> In article <MAILQUEUE-101.940719103729.256 at molbiol.uct.ac.za>,
>ED at molbiol.uct.ac.za ("RYBICKI, ED") writes:
>> "..Read first, formulate theory later.."
>> Thank you Dr. Rybicki for your post response. I agree with some
> criticism but have a problem with your attitude unless you are
> to be humurous.
Wee--eeelll....flames are a bit easier to take sometimes when
couched in a semi-humorous vein.
> cataclysmic theories can explain rapid extinction, ... One thought
is that the same comets or
> asteroids that may have caused extinctions could have also carried
> "XNA" to earth which could explain the rapid appearances of new
> order" traits
But HOW...? How does the XNA get off the comet/meteor/whatever?
Atmospheric entry is a rather traumatic process (as Shoemaker-Levy 9
is dramatically demonstrating in Jupiter's atmosphere), so how does
sufficient XNA of sufficient LENGTH to do anything, survive long
enough to get INTO anything? Because transformation is a tricky
process at the best of times; XNA being licked off a cooling rock
fragment doesn't make it very high in the probability stakes for
getting into the germline, and as for VIRUSES coming off comets...!
I know Fred Hoyle likes the idea of influenza epidemics tying in
with meteor showers (he thinks they sift gently to earth), but there
are a number of HUGE holes in his theories, not the least is that we
KNOW where "new"'flu viruses come from: birds, and pigs, and Chinese
mixed farming techniques. The existence of virions presupposes that
there was something that they infected in the first place - and
given that the Oort Cloud (where most of our comets come from) is
not exactly a hospitable environment in terms of atmosphere,
nutrients and temperature, it is EXTREMELY unlikely that there is
anything there for viruses to have infected, in order to get made in
the first place, in sufficient quantities for them to do what you
want them to do. Also please realise that - lacking evidence to the
contrary - that cross-phylum viral infections on Terra are rare
enough, despite the fact that everything on this planet is probably
more closely related to each other than to anything off it, that the
possibility of anything from OFF-planet being able to infect
anything here is HUGELY unlikely. And there is the time-frame
question...there is no evidence that, even under ideal conditions,
viruses can survive the time span given in geological ages necessary
for any given comets to have any probability of getting near enough
to Terra to shed any virus on us.
You are right in pointing out that one postulate does not
> require the other, however, inorder to explain certain
> the punctuations of evolution I am tying the two ideas together.
> viral role in evolution connected to the "idea" that some viruses
> carried by comets).
Catastrophic population collapses and rapid selection from a small
population base could do it, whether caused by celestial accidents
or not - WITHOUT invoking viruses. And endogenous retroviruses can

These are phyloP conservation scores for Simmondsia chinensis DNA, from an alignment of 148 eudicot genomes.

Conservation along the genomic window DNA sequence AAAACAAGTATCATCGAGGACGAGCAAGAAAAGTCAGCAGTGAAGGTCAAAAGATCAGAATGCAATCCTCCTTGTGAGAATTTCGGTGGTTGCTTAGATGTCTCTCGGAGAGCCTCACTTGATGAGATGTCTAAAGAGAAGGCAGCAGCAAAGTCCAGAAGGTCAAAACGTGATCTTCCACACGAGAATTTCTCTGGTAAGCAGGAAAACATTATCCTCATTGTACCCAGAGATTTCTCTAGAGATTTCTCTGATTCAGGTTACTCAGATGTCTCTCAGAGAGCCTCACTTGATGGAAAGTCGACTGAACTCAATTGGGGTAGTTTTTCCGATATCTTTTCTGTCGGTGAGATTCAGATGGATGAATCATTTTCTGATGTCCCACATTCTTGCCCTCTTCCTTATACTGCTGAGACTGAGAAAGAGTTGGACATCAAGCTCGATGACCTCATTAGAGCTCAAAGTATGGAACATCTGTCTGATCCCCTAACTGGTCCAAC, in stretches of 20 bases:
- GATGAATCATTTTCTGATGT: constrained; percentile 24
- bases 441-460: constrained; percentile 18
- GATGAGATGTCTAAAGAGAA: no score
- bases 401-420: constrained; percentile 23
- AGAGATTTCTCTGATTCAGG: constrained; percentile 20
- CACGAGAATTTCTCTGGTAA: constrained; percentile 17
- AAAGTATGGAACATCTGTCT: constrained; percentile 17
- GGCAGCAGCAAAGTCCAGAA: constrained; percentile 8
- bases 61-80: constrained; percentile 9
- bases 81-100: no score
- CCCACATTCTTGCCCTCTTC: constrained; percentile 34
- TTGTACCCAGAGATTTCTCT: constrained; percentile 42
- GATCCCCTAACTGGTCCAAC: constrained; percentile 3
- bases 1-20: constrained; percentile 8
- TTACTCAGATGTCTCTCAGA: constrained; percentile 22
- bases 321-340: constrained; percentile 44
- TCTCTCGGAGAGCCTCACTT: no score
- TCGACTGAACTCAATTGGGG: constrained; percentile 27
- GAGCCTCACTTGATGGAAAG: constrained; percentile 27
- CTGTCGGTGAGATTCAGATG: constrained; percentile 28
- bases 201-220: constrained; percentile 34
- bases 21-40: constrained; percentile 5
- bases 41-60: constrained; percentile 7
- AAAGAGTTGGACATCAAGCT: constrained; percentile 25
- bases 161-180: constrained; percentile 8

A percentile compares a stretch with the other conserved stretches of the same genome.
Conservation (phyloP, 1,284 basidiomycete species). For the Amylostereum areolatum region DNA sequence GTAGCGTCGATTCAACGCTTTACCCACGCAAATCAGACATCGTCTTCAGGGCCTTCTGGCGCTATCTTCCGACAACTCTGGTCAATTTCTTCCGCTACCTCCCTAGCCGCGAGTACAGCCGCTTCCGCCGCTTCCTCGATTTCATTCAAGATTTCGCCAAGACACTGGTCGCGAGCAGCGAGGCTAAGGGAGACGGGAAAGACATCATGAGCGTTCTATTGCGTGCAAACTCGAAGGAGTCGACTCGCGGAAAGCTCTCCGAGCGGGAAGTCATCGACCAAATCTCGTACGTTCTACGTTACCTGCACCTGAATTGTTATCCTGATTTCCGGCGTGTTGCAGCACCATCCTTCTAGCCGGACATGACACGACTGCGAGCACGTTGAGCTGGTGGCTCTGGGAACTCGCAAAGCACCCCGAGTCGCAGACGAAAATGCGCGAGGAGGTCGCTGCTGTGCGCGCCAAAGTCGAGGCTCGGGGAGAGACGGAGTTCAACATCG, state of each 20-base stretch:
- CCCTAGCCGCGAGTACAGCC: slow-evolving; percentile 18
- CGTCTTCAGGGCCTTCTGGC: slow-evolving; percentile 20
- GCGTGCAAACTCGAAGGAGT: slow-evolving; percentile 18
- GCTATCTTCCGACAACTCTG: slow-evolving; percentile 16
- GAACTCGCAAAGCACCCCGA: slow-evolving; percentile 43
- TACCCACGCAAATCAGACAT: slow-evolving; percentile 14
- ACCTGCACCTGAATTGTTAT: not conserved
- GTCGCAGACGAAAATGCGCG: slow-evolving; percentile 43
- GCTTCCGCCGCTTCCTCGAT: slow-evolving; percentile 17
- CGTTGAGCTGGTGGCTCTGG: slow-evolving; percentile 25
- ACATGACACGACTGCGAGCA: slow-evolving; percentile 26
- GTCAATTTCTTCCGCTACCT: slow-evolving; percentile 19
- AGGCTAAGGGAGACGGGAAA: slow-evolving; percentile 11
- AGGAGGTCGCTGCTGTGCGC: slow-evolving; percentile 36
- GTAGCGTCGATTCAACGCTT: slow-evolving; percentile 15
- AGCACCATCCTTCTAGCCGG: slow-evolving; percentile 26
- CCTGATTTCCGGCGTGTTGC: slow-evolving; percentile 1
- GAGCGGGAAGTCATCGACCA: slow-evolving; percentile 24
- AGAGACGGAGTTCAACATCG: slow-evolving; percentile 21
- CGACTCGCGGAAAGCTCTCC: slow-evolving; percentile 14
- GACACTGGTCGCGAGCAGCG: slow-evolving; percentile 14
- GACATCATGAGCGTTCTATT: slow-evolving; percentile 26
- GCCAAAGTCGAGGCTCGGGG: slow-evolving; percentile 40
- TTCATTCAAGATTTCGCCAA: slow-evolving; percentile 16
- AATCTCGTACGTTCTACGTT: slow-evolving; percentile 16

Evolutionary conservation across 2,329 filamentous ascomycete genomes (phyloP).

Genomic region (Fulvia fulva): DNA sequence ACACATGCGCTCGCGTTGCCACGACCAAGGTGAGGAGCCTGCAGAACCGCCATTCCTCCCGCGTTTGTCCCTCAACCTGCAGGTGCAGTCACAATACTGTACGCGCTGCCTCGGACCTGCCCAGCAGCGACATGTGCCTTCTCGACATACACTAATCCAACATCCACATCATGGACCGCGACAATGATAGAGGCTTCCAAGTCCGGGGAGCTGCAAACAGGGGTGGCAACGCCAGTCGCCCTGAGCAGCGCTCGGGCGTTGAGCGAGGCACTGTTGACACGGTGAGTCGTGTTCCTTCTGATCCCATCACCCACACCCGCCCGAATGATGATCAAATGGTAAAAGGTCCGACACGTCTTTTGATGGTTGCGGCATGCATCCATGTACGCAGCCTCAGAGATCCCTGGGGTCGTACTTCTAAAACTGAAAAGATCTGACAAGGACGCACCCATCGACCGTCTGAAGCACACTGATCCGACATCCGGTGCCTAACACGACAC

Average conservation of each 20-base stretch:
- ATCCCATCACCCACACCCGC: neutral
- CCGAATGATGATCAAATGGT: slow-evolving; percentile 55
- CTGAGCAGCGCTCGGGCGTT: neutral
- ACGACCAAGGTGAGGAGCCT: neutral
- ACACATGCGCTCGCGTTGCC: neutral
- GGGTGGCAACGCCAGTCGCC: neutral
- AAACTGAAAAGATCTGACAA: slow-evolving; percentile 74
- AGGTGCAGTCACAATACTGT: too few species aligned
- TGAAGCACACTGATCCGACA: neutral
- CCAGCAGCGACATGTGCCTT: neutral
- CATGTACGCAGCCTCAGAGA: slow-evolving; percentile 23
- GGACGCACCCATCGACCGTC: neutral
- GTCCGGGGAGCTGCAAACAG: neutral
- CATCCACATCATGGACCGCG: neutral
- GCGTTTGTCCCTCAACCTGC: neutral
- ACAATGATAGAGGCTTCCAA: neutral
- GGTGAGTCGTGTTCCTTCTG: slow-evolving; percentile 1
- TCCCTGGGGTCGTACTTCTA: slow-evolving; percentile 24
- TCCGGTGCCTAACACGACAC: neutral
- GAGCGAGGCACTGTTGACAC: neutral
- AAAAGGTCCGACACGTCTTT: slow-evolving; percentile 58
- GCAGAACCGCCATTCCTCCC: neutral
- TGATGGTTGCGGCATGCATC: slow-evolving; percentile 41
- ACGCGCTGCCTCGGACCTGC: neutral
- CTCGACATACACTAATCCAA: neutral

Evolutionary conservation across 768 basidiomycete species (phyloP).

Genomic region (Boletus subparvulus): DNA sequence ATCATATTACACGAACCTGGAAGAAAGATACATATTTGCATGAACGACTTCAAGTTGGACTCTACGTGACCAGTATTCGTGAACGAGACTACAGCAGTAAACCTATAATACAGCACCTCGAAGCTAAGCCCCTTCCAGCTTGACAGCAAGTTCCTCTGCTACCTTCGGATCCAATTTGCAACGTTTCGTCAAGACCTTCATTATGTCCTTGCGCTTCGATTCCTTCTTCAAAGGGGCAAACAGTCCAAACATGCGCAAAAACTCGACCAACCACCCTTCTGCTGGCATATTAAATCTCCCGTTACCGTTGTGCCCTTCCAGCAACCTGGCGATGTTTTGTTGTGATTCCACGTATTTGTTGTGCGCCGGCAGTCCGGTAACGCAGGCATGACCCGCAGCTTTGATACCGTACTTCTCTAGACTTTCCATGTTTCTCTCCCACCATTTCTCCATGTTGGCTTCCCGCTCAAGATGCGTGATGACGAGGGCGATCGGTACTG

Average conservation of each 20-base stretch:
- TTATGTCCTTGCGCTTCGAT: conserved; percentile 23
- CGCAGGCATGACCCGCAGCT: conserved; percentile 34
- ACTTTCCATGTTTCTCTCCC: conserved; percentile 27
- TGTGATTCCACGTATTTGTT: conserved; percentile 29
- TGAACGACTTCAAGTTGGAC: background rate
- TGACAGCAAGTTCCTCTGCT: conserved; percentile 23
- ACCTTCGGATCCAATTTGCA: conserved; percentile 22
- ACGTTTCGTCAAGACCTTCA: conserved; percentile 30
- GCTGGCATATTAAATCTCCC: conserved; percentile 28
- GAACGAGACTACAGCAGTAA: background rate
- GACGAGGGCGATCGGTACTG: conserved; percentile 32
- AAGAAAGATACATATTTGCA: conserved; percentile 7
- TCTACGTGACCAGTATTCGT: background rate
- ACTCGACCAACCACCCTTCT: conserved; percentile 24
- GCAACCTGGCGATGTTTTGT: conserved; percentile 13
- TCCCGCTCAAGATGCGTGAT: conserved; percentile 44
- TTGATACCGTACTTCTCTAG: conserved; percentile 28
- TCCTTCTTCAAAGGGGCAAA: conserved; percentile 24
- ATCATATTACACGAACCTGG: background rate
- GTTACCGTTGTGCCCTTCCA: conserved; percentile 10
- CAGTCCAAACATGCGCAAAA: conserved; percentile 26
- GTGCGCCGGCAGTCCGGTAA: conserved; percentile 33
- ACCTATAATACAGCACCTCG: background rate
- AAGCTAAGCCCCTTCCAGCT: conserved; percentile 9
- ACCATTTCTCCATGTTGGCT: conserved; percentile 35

be induced to pop out under stresses like increased radiation
> In regards to the second general idea I have read that :
> 1. Studies of the Murchinson meteorite from Australia have shown
> presence of amino acids and nucleotides.
> 2. Spectrophotometric studies of Halley's comet showed the
> organic molecules.
It is an ENORMOUS step from organic molecules - which in the case of
Halley's were SIMPLE organics - and even AAs and Nucs, to proteins
and oligonucleotides. Like a billion years or so of chemical
evolution, in an environment with far more highly concentrated
nutrients and of far higher temperature (=faster reaction rates)
than are to be found in interstellar space.
> I also would like to debate the your comment that PCR
> cannot be used on meteorite material because one would not know
> is fishing for.
> Since the genetic code appears to be essentially universal I
> using a shotgun approach with universally recognized sequences
> potentially amplify any XNA present in a properly prepared
> sample. The question is; what is the minimum oligonucleotide
Alas, some naivete concerning the undoubtedly wonderful technique of
PCR...yes, one can randomly amplify up DNA/RNA - it's done all the
time in the RAPD techniques. However, one needs the assurance of a
certain minimum target genome complexity AND length of nucleotide
sequence - like 200-500 bases or so. Viruses probably do not have a
necessary genome size - except for big chaps, like the T-even
phages, and pox- and herpesviruses - to guarantee that RAPD-type
primers would work on them, EVEN if (and it is a big if) their
genomes were miraculously unfragmented by whatever clestial process
deposited them on a rock on Terra.
So, in summary: I have no problem with viruses as an agent for
accelerated mutation/evolution; retroviruses and
retrotransposons/retroposons are demonstrably present in just about
every organism looked at from Archaea to people - but YOU DO NOT
NEED to postulate any other origin for viruses other than our own
little terrestrial biotic soup. Without a great deal more
convincing evidence (and Sir Fred don't make it as an authority
concerning viruses), you will simply be detracting from your central
thesis by dragging in comets and the like, which should already (as
pointed out elsewhere) have been shaved off by Occam's razor, in the
interests of parsimony of postulates.
Good luck, post workup when ready!
| Ed Rybicki, PhD | Well, I tip my hat |
| (ed at micro.uct.ac.za) | To the new constitution |
| Dept Microbiology | Take a bow for the new revolution... |
| University of Cape Town | Then I get on my knees and pray |
| Private Bag, Rondebosch | We don't get get fooled again... |
| 7700, South Africa | |
| fax: xx27-21-650 4023 | - Pete Townshend, 1972 |
| tel: xx27-21-650 3265 | (Won't get fooled again) |